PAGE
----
The Jerusalem Post

Yom Kippur shows drop in vehicle emissions, air pollution

 TAKING ADVANTAGE of the empty streets on Yom Kippur. (photo credit: FLASH90)
TAKING ADVANTAGE of the empty streets on Yom Kippur.
(photo credit: FLASH90)

The Environmental Protection Ministry reports a major decrease in the concentration of pollutants on Yom Kippur.

A significant reduction in air pollution, primarily from vehicle emissions, was observed across the numerous air quality monitoring stations distributed throughout Israel on Yom Kippur. 

Most streets in Israel are closed on the fast day, and most Israelis choose to ride bikes and spend time with their families. The reduction in pollution underscores the crucial role of transportation as the predominant contributor to urban air pollution.

Specifically, the Environmental Protection Ministry reported that concentrations of nitrogen dioxide (NOx), an air pollutant associated with respiratory problems and reduced immune response, experienced a notable decrease during the holiday.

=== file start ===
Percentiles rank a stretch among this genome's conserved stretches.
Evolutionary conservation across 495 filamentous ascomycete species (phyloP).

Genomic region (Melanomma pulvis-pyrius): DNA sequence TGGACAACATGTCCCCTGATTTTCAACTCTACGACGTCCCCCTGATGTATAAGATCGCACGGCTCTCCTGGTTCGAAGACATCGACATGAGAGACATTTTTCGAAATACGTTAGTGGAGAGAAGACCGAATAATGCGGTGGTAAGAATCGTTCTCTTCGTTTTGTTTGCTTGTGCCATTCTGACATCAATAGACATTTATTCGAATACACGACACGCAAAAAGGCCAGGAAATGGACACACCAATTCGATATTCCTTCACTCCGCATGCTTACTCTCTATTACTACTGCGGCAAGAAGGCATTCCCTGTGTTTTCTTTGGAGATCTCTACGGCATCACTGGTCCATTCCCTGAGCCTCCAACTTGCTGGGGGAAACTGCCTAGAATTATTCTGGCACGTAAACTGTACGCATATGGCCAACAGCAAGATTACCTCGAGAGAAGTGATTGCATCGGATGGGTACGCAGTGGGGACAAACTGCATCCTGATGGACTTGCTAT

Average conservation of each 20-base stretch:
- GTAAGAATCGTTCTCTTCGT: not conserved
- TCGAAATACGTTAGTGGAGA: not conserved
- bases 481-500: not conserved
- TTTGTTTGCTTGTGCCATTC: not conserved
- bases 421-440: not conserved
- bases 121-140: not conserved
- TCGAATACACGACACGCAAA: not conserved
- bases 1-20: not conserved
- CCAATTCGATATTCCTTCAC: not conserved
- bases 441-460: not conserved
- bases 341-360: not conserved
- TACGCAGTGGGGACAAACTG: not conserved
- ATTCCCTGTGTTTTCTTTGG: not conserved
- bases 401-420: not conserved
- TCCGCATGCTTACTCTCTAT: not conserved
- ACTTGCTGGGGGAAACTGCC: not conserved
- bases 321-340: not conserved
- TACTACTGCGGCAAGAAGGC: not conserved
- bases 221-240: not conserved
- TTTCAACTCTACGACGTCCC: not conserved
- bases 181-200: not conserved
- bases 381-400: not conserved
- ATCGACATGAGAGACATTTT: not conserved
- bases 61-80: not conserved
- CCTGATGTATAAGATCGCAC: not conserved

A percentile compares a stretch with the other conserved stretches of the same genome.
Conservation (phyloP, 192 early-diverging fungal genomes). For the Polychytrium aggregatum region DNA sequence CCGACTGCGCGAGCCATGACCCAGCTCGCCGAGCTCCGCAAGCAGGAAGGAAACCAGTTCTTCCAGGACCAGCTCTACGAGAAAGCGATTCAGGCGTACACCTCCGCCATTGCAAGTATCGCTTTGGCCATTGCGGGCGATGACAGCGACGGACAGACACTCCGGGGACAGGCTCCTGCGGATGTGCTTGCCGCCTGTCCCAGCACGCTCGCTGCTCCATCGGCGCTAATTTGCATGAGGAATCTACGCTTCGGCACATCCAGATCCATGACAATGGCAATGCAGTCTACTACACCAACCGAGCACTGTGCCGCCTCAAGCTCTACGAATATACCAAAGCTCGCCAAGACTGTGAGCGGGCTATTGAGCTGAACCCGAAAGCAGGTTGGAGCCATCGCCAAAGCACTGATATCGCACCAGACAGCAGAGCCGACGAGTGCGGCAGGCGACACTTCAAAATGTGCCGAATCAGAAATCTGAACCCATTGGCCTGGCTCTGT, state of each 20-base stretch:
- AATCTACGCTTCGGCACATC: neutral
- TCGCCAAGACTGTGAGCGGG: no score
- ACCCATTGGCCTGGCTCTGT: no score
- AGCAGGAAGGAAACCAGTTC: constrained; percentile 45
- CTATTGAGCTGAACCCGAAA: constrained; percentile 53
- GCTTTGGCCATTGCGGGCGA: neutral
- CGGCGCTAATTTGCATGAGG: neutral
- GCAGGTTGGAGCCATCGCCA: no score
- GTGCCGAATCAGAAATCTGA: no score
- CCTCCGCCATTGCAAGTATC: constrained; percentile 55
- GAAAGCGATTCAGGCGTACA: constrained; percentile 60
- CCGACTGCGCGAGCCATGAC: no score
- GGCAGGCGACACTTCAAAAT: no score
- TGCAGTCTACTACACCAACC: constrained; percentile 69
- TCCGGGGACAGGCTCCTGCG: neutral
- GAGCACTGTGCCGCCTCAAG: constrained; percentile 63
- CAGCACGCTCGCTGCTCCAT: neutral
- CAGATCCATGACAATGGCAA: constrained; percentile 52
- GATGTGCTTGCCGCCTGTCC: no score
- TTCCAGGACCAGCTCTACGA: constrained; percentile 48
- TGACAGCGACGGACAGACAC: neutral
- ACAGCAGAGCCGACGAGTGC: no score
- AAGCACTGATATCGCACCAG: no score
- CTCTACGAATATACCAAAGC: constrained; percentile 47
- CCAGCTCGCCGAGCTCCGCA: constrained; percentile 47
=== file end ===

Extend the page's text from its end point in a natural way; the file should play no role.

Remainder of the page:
Emissions peak at other points in the year

Peak concentrations of NOx at major urban transportation stations on the holiday ranged from 3.7 to 38.9 parts per billion (ppb), significantly lower than the 500 ppb daily environmental standard.


"This significant improvement in air quality on Yom Kippur underscores the critical role of transportation as the main contributor to urban air pollution," the ministry reported. "While certain pollutants like particulate matter (PM2.5 and PM10) may not show a decrease on Yom Kippur due to their varied sources, the reduction in vehicle-related emissions is evident."

Even on Yom Kippur, when many factories may not have been operational, the impact of large-scale industrial activity was felt in the air. 

The ministry's findings indicated that benzene concentrations, which pose carcinogenic risks with prolonged exposure, showed an uptick in proximity to certain industrial zones in Haifa and Ashdod. Nevertheless, the ministry reported that these levels remained well within the daily environmental standard of 1.2 ppb (3.9 µg/m³)